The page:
Karen Sheaffer steps down as Eagle County treasurer
Karen Sheaffer Accomplishments
• Two–time recipient of Outstanding Treasurer of the Year from the Colorado County Treasurers’ Association
• Seven awards from the National Association of County Officials in recognition of customer service and improved office procedures
• Winner of the prestigious Eagle Award from the International Association for Clerks, Recorders, Election Officials and Treasurers recognizing her process for collecting delinquent personal and mobile home taxes
• Past president of the International Association for Clerks, Recorders, Election Officials and Treasurers
• Past president of the Colorado County Treasurers Association
• Board member for COLOTRUST, the largest pool fund investment of the state of Colorado.
EAGLE — It’s no exaggeration to say an era is ending at the Eagle County Treasurer’s Office.
On Dec. 31, after more than 27 years with the county, Eagle County Treasurer Karen Sheaffer will officially retire. She is leaving the office she was successfully elected to six times. What’s more, she never faced an opponent in any of those elections. That’s quite a record, especially considering her job involved collecting more than $164 million in property taxes annually.
Sheaffer’s successful operations philosophy is simple — be fair and treat everyone the same.
“We don’t so special favors for special people because everyone is special,” she said.
Sheaffer began work at the Eagle County Treasurer’s Office shortly after moving to Gypsum in 1987. Her first boss was longtime Treasurer Mary Walker. She did venture out to the private sector for a short time, but she eventually returned to the county office. She had been at the office for 10 years when then-Treasurer Sherry Brandon resigned.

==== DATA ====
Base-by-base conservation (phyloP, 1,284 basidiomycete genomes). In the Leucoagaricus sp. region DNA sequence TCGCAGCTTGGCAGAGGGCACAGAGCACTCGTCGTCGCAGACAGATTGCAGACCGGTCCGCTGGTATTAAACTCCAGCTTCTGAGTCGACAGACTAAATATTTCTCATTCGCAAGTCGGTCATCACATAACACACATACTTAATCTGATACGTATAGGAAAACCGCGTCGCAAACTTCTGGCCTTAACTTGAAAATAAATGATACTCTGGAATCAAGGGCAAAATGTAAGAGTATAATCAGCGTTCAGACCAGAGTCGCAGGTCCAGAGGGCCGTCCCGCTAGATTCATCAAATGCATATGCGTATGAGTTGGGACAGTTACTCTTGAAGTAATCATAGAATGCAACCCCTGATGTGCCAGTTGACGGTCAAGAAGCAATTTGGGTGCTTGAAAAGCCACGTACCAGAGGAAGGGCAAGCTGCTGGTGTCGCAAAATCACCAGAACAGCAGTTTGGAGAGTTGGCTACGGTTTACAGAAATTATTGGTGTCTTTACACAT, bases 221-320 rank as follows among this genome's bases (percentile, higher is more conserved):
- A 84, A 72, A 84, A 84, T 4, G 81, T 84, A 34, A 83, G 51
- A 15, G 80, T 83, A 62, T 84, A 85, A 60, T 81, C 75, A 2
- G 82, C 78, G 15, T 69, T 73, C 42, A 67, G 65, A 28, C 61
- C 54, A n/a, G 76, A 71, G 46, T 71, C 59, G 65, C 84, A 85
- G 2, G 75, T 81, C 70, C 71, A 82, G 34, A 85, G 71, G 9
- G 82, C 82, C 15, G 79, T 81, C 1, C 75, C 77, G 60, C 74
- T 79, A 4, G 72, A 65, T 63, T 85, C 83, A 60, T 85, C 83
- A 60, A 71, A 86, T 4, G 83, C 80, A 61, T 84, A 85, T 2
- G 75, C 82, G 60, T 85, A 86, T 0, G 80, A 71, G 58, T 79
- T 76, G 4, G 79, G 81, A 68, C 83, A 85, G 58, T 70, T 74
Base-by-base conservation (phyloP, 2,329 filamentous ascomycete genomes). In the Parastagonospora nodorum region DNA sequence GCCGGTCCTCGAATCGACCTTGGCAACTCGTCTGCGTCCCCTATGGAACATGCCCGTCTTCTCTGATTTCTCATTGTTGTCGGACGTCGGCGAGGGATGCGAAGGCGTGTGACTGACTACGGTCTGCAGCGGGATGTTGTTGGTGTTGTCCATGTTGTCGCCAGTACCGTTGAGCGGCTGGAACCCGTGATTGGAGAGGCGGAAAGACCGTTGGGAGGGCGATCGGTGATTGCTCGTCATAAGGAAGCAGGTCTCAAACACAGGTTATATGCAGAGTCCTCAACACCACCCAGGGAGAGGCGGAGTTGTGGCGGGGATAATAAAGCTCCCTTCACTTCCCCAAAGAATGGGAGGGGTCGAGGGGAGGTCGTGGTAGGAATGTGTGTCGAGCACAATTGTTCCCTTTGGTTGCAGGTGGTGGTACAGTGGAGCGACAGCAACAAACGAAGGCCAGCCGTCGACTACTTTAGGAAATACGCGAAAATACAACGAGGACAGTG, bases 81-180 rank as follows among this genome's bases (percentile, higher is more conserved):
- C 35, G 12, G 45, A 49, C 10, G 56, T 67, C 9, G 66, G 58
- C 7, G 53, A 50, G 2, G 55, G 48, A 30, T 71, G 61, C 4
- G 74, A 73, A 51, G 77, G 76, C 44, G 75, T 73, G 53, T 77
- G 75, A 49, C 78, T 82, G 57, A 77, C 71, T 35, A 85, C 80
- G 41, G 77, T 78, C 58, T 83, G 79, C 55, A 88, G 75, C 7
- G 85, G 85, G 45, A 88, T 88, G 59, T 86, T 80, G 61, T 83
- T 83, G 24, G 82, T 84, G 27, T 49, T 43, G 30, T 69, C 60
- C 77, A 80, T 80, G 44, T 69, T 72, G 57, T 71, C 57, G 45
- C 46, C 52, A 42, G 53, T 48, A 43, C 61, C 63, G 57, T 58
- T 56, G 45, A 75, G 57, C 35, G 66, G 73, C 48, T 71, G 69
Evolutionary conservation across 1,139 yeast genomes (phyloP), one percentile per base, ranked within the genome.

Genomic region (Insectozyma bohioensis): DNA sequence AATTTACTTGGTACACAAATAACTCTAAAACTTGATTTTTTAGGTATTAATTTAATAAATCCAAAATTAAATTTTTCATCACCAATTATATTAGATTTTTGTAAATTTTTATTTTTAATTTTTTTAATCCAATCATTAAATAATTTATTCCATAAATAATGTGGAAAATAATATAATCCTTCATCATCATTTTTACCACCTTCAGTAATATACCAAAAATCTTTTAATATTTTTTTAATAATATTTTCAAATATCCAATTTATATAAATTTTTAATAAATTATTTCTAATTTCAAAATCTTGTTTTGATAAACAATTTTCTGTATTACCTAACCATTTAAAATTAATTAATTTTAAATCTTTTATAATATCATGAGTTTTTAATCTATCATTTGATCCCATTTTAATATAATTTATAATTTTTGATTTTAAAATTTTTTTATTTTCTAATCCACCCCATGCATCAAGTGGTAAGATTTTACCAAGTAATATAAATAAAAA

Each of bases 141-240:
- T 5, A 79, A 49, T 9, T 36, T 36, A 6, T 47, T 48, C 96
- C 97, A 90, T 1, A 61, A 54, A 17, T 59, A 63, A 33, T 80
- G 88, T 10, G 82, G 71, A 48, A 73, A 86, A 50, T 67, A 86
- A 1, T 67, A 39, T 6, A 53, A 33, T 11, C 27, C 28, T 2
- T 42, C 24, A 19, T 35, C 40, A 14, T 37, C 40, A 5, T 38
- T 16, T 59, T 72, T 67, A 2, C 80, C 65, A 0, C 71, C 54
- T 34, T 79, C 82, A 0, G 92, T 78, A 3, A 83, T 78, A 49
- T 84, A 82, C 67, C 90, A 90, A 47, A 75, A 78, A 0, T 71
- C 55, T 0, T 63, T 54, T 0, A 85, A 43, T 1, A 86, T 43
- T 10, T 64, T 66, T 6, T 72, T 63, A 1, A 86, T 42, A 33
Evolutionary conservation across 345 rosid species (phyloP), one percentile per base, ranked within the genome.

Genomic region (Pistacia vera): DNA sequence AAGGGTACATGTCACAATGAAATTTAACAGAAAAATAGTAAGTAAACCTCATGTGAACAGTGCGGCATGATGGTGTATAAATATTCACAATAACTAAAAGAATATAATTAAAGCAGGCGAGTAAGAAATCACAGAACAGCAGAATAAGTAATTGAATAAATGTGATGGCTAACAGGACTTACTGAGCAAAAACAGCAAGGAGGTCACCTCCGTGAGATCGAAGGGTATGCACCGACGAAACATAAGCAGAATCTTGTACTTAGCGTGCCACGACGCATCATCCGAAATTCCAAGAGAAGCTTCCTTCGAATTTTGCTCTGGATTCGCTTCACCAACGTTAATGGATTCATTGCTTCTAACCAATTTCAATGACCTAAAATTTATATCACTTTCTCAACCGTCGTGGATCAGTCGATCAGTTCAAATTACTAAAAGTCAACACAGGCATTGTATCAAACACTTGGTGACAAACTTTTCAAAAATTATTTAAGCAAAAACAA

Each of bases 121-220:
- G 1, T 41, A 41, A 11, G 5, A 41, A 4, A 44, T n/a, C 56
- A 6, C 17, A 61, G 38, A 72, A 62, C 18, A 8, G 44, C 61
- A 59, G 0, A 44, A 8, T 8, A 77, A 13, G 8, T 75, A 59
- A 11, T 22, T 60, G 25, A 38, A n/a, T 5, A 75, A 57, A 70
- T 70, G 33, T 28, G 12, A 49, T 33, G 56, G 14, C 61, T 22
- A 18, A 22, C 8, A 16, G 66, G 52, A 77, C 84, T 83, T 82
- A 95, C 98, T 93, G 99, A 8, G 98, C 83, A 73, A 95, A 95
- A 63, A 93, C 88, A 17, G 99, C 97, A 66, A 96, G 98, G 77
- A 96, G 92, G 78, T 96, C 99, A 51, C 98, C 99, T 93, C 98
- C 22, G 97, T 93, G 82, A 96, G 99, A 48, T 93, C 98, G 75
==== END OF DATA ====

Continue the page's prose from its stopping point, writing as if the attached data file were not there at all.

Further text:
“It was very sudden,” said Sheaffer. She noted a local newspaper had run a story in its Wednesday edition regarding how Brandon had moved her primary residence outside of the county. “She walked in on Monday morning and handed in her resignation. I was in shock,” Sheaffer said.
However, Sheaffer was already mulling a plan to run for treasurer in the next election, so when the county commissioners advertised for applications to appoint someone to the post, she gathered a dozen recommendations from local bankers and other entities that did business with the treasurer’s office. She was appointed to serve out the remaining year of Brandon’s term.
When she took over the job, Sheaffer resolved to put what she had learned from her two bosses to work.
“Mary was a very hands-on treasurer and Sherry was more of a manager. I learned a lot from both of them,” Sheaffer said.
In terms of how she ran her office, Schaeffer said her goal was to ensure good customer service.
“We do such a variety of activities … and your customers shouldn’t have to come back and visit a second or third time,” she said. “I have always thought the staff I had at the time was the best staff I ever had, but then someone would leave and the new person brought in different expertise,” she said.
What the law says
When it comes to the operation of the county treasurer’s office, Sheaffer noted Colorado law clearly states what needs to happen. So while the staff is willing to work with customers to help them fix their issues, there really isn’t latitude in how the tax-collecting job is done.